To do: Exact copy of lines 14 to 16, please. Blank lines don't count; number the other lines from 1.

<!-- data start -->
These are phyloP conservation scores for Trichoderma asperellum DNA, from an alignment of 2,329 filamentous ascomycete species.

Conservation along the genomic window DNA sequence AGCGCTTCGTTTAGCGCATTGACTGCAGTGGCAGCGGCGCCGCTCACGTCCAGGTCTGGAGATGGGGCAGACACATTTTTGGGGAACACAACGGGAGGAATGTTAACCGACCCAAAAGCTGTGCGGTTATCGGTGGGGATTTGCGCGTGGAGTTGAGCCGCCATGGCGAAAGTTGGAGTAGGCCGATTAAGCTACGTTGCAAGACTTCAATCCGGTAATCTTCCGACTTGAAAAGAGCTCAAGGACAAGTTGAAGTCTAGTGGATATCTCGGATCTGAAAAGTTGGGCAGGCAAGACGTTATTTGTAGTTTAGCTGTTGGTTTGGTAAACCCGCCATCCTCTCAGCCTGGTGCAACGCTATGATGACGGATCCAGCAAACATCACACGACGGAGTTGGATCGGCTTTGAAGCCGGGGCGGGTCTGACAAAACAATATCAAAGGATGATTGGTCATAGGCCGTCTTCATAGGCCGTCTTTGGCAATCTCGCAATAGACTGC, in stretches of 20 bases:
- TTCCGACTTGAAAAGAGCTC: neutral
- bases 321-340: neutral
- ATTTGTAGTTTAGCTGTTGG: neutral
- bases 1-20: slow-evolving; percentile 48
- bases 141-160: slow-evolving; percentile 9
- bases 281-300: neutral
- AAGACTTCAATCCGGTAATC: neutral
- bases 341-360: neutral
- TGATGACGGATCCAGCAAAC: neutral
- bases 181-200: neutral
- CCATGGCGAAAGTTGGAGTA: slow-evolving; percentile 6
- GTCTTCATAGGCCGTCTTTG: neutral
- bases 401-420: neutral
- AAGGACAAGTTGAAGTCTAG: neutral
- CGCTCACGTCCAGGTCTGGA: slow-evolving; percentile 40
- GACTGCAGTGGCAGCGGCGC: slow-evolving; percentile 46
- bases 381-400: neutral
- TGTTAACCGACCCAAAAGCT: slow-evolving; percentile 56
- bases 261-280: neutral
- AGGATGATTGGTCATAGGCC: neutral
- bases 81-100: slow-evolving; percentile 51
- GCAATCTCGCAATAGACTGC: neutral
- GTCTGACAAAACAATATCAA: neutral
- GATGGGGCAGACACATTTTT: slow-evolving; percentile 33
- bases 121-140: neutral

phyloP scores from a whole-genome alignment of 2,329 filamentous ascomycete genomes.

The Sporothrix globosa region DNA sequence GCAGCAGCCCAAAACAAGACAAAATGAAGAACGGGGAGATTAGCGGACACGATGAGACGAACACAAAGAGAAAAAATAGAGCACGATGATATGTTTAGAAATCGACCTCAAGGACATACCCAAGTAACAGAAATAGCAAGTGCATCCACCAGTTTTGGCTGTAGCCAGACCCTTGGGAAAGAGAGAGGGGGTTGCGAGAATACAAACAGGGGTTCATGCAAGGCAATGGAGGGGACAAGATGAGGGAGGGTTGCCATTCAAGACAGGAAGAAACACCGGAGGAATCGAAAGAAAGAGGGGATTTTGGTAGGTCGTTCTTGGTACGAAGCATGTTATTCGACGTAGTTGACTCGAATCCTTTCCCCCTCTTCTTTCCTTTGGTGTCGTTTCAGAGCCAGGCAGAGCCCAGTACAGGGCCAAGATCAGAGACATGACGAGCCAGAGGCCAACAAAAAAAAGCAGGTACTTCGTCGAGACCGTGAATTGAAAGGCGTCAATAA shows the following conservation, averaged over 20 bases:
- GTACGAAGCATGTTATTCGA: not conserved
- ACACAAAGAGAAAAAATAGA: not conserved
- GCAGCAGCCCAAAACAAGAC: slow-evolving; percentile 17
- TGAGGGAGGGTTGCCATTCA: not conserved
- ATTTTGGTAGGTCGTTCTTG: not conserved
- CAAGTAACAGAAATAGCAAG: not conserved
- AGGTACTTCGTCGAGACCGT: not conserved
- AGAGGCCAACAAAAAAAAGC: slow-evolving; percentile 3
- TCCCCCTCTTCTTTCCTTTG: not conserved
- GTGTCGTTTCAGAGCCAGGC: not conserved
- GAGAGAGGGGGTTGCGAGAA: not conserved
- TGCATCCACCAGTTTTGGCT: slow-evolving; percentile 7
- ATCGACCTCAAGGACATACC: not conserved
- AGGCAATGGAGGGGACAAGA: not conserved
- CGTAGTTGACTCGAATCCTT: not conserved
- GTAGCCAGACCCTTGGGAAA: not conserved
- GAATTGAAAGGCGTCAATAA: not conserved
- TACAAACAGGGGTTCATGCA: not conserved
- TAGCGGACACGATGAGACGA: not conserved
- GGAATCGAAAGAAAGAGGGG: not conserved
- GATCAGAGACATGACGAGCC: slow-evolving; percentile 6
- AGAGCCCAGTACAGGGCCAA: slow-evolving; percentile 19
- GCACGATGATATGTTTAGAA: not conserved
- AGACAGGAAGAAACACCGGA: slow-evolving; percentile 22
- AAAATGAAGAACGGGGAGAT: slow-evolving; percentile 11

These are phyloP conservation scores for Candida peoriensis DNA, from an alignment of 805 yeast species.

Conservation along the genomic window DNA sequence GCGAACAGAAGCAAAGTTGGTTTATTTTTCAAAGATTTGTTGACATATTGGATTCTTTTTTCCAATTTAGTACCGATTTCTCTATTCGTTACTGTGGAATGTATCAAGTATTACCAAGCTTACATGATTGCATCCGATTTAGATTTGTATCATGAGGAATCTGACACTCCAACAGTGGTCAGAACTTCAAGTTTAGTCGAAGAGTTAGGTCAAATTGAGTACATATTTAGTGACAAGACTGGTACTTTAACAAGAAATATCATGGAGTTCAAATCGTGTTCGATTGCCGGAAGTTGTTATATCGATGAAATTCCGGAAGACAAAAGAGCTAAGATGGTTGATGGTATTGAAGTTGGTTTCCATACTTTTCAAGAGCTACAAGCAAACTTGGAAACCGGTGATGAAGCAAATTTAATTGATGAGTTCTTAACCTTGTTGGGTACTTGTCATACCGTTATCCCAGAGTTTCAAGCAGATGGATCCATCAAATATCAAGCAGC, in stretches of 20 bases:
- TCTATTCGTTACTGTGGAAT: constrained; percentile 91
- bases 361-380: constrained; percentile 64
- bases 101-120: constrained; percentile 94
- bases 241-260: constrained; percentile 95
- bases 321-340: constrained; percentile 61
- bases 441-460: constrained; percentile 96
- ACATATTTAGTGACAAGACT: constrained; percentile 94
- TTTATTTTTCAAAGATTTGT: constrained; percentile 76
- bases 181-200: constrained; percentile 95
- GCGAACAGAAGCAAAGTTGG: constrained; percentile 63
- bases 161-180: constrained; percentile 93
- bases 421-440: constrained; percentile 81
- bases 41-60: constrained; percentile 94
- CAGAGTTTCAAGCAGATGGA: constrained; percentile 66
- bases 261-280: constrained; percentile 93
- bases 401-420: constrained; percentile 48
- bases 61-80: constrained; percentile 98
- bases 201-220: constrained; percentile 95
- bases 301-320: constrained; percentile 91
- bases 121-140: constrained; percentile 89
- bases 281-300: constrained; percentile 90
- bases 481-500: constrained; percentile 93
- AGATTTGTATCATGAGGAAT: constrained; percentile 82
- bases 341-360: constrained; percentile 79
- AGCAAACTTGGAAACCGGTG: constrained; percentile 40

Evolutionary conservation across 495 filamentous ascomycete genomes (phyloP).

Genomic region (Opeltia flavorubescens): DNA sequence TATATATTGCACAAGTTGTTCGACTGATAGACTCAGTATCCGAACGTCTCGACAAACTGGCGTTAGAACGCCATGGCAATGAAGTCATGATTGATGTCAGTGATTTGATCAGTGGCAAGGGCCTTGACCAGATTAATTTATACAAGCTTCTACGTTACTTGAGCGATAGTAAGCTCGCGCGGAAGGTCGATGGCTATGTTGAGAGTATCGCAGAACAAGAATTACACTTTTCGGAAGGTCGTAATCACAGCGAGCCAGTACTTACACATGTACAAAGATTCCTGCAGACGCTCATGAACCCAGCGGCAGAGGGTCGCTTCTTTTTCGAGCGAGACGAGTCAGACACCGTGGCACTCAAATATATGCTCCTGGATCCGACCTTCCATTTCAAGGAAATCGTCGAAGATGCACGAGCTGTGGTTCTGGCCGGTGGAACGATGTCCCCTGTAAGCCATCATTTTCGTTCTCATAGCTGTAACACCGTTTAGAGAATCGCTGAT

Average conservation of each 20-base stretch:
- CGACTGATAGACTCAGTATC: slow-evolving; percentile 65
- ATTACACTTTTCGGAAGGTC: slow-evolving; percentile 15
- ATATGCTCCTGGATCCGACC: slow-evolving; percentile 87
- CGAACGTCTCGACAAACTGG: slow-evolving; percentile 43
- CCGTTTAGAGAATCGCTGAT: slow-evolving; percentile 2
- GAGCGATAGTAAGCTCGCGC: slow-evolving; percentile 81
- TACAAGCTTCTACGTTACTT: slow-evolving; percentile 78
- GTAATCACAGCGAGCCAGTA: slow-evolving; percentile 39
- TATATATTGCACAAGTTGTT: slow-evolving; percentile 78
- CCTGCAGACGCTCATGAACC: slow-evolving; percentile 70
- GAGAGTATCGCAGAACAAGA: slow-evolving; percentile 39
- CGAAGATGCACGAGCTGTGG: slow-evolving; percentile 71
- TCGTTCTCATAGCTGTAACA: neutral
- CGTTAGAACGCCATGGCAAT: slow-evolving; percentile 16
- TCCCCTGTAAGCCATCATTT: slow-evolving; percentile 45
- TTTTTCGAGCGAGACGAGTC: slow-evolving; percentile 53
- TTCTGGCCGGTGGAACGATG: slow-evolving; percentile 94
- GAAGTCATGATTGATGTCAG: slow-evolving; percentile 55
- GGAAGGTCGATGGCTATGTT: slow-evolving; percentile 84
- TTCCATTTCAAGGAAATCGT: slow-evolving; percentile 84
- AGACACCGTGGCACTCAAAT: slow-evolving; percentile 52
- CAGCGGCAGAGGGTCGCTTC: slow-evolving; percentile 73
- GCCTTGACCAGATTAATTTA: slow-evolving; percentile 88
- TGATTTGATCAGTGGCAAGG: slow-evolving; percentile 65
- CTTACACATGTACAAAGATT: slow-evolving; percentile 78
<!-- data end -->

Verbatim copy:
- GTCTTCATAGGCCGTCTTTG: neutral
- bases 401-420: neutral
- AAGGACAAGTTGAAGTCTAG: neutral